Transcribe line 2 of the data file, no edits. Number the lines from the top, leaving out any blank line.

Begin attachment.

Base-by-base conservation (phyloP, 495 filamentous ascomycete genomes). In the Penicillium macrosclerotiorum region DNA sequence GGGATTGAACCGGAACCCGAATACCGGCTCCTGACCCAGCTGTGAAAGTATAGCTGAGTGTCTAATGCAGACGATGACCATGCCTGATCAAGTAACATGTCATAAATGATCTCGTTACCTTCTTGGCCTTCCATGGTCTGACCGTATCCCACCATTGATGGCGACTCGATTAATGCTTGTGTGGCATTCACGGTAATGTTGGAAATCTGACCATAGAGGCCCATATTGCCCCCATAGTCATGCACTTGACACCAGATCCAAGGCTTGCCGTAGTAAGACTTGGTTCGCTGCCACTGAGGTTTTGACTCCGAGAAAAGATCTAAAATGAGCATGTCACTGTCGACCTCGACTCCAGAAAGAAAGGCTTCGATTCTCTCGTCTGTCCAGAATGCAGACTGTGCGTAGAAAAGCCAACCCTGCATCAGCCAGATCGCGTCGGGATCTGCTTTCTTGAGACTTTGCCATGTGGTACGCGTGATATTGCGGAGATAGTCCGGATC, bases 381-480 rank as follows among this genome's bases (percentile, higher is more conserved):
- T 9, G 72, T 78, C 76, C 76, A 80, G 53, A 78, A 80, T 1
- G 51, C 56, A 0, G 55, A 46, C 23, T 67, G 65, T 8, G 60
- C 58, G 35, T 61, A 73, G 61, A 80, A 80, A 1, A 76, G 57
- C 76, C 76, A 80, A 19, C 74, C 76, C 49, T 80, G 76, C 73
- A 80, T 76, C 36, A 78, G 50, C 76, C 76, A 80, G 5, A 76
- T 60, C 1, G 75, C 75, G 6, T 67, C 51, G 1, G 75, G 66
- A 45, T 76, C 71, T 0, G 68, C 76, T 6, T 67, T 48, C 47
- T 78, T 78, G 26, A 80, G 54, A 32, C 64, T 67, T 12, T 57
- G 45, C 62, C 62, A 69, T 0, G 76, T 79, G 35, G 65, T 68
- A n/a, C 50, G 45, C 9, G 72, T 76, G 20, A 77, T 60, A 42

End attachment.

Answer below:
- T 9, G 72, T 78, C 76, C 76, A 80, G 53, A 78, A 80, T 1